This Is How It Ends, by Kathleen MacMahon, is surprise surprise (I was actually surprised by this, believe it or not) about love to the death, so to speak.  But not in a sword-fighting, Romeo and Juliet type of way (it never is in these modern novels, is it?).

Set in 2008, it follows American banker, Bruno, and Irish out-of-work architect, Addie, who meet due to a distant relation and instantly fall for one another.  With the 2008 US elections (which, as we all remember, is when Barack Obama won and became the first black president of the United States) as a backdrop, and the company of the ill-tempered and injured Hugh, Addie’s father, Bruno and Addie develop a loving relationship that defies odds.

I’m just going to say it, and if that makes me heartless then so be it.

Meh.

This novel had all the the ingredients to be heartwarming, breathtakingly sad and downright romantic.  International lovers, who are drawn to one another despite the distance.  A historical event that has helped shape modern America.  A tragedy that changes everything.

And yet…nothing.  Really, I should of known this wasn’t going to be great when it featured praise from Cecelia Ahern, who I’m sure is a very nice lady, but also the author of one of the creepiest love stories of all time (P.S. I Love You).  Granted, I only ever watched the movie (terrible, I know) but the idea of a woman following love letters written from her lover beyond the grave (pretty much) is just morbid.  And sad.  But mostly morbid.

For me, the biggest flaw in This Is How It Ends, is that I couldn’t resonate or even really feel for the characters.  While they didn’t have any major flaws that turned me off them, they were just so very average that I instantly forgot about them as soon as I finished the book (quite seriously, I had to Google the book to find out what their names were again).  Bruno comes across as a stereotypical American, in love with politics and blown away by the election.  He makes it very clear that he has escaped America because of his fears that Obama won’t be elected, and he is proud of that fact.  MacMahon writes about how he was crying and overwhelmed by the eventual result, and while as an Australian I can’t begin to imagine what it must have been like at the time, it also turned me off him a little bit.  So very…melodramatic.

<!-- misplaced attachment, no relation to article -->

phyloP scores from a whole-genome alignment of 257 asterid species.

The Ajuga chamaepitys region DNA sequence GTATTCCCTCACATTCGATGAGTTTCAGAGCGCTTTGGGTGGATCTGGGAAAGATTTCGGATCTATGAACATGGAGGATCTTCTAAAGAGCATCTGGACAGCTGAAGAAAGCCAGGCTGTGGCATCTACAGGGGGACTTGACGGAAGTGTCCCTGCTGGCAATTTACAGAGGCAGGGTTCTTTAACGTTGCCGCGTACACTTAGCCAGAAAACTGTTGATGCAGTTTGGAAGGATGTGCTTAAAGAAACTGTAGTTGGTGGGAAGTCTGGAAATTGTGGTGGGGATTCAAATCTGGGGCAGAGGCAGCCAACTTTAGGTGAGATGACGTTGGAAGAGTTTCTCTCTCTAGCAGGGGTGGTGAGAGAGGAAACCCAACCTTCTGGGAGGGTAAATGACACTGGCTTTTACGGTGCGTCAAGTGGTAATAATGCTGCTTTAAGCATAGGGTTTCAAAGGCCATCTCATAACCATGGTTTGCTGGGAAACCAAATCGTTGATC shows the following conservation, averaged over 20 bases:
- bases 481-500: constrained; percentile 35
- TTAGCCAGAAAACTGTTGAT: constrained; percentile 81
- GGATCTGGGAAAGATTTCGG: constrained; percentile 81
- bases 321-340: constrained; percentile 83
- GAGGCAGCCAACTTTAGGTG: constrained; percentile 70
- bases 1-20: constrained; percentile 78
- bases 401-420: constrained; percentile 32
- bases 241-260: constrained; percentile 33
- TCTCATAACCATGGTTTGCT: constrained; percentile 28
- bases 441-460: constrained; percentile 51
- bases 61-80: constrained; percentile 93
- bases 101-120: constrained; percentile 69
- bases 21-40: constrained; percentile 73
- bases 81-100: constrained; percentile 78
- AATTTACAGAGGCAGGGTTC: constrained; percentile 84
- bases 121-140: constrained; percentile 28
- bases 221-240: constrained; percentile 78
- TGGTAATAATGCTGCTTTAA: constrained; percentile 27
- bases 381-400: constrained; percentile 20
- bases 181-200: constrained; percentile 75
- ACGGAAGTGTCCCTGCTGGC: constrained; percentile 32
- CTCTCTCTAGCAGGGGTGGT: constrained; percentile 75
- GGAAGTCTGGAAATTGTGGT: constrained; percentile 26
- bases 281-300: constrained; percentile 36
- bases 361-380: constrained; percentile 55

Then, on top of that, neither Addie or Bruno work.  How is that even financially plausible, particularly since Bruno mentions several times about the economic crisis that will soon be upon them/  And then there’s the fact that they’re related, even if it is somewhat distantly.  To have sex with someone that you know is not only related to you, but also related to your father?  Just…eww.

Lastly, even though there was a definite climax at the end of the novel, I felt large parts of the plot (even if there were secondary) were left unanswered.  Hugh’s impending court case, Bruno beginning a career as a writer, even the relationship that Hugh and Addie have and whether he ever truly showed her how much he cared for her.  So often writers create mini-plots to flesh out the novel, but they are left incomplete, which to me makes the characters unrealistic and the story somewhat stale.

For regular readers (you rock my world guys), I do apologise for the less-than-happy reviews I’ve been sending your way recently.  Sadly the past couple of novels, despite holding so much potential, haven’t lived up to my expectations.

Have you read This Is How It Ends?  Have you recently been disappointed by a book, or felt thoroughly underwhelmed by a book, movie or TV show you were excited about? Let me know!

this is how it ends by kathleen macmahon

This Is How It Ends – (image taken from http://www.richardandjudy.whsmith.co)

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